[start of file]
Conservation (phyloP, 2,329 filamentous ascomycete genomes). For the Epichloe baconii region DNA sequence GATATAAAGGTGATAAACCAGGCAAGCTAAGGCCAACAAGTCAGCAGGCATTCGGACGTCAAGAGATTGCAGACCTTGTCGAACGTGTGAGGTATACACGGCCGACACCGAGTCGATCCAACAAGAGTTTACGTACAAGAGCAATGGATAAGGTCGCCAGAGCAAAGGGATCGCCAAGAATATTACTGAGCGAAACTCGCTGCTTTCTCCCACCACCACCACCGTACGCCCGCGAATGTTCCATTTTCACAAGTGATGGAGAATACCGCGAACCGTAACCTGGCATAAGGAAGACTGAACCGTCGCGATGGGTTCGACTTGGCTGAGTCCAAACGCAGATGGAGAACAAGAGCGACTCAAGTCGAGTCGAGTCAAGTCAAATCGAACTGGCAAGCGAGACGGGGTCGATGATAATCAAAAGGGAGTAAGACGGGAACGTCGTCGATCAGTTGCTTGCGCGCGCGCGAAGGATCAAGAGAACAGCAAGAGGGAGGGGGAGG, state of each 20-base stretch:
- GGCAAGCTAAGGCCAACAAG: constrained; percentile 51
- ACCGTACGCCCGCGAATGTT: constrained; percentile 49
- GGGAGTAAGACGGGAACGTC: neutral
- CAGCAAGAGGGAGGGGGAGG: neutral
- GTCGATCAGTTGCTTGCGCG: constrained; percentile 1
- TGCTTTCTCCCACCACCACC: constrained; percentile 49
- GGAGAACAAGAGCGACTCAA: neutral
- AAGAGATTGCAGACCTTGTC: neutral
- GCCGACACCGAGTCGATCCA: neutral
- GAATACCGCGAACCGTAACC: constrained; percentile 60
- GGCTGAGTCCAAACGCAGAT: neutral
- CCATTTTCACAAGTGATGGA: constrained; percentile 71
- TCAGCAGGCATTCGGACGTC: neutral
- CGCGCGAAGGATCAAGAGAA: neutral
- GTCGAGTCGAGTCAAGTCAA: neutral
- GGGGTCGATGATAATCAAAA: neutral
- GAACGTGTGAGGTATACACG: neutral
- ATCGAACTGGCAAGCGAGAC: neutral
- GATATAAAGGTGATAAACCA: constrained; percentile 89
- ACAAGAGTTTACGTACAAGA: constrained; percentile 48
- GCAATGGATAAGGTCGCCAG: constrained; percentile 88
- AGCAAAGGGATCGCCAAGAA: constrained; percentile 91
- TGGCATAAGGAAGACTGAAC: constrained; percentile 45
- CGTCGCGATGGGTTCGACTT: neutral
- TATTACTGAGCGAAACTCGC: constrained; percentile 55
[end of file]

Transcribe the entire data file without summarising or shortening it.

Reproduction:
Conservation (phyloP, 2,329 filamentous ascomycete genomes). For the Epichloe baconii region DNA sequence GATATAAAGGTGATAAACCAGGCAAGCTAAGGCCAACAAGTCAGCAGGCATTCGGACGTCAAGAGATTGCAGACCTTGTCGAACGTGTGAGGTATACACGGCCGACACCGAGTCGATCCAACAAGAGTTTACGTACAAGAGCAATGGATAAGGTCGCCAGAGCAAAGGGATCGCCAAGAATATTACTGAGCGAAACTCGCTGCTTTCTCCCACCACCACCACCGTACGCCCGCGAATGTTCCATTTTCACAAGTGATGGAGAATACCGCGAACCGTAACCTGGCATAAGGAAGACTGAACCGTCGCGATGGGTTCGACTTGGCTGAGTCCAAACGCAGATGGAGAACAAGAGCGACTCAAGTCGAGTCGAGTCAAGTCAAATCGAACTGGCAAGCGAGACGGGGTCGATGATAATCAAAAGGGAGTAAGACGGGAACGTCGTCGATCAGTTGCTTGCGCGCGCGCGAAGGATCAAGAGAACAGCAAGAGGGAGGGGGAGG, state of each 20-base stretch:
- GGCAAGCTAAGGCCAACAAG: constrained; percentile 51
- ACCGTACGCCCGCGAATGTT: constrained; percentile 49
- GGGAGTAAGACGGGAACGTC: neutral
- CAGCAAGAGGGAGGGGGAGG: neutral
- GTCGATCAGTTGCTTGCGCG: constrained; percentile 1
- TGCTTTCTCCCACCACCACC: constrained; percentile 49
- GGAGAACAAGAGCGACTCAA: neutral
- AAGAGATTGCAGACCTTGTC: neutral
- GCCGACACCGAGTCGATCCA: neutral
- GAATACCGCGAACCGTAACC: constrained; percentile 60
- GGCTGAGTCCAAACGCAGAT: neutral
- CCATTTTCACAAGTGATGGA: constrained; percentile 71
- TCAGCAGGCATTCGGACGTC: neutral
- CGCGCGAAGGATCAAGAGAA: neutral
- GTCGAGTCGAGTCAAGTCAA: neutral
- GGGGTCGATGATAATCAAAA: neutral
- GAACGTGTGAGGTATACACG: neutral
- ATCGAACTGGCAAGCGAGAC: neutral
- GATATAAAGGTGATAAACCA: constrained; percentile 89
- ACAAGAGTTTACGTACAAGA: constrained; percentile 48
- GCAATGGATAAGGTCGCCAG: constrained; percentile 88
- AGCAAAGGGATCGCCAAGAA: constrained; percentile 91
- TGGCATAAGGAAGACTGAAC: constrained; percentile 45
- CGTCGCGATGGGTTCGACTT: neutral
- TATTACTGAGCGAAACTCGC: constrained; percentile 55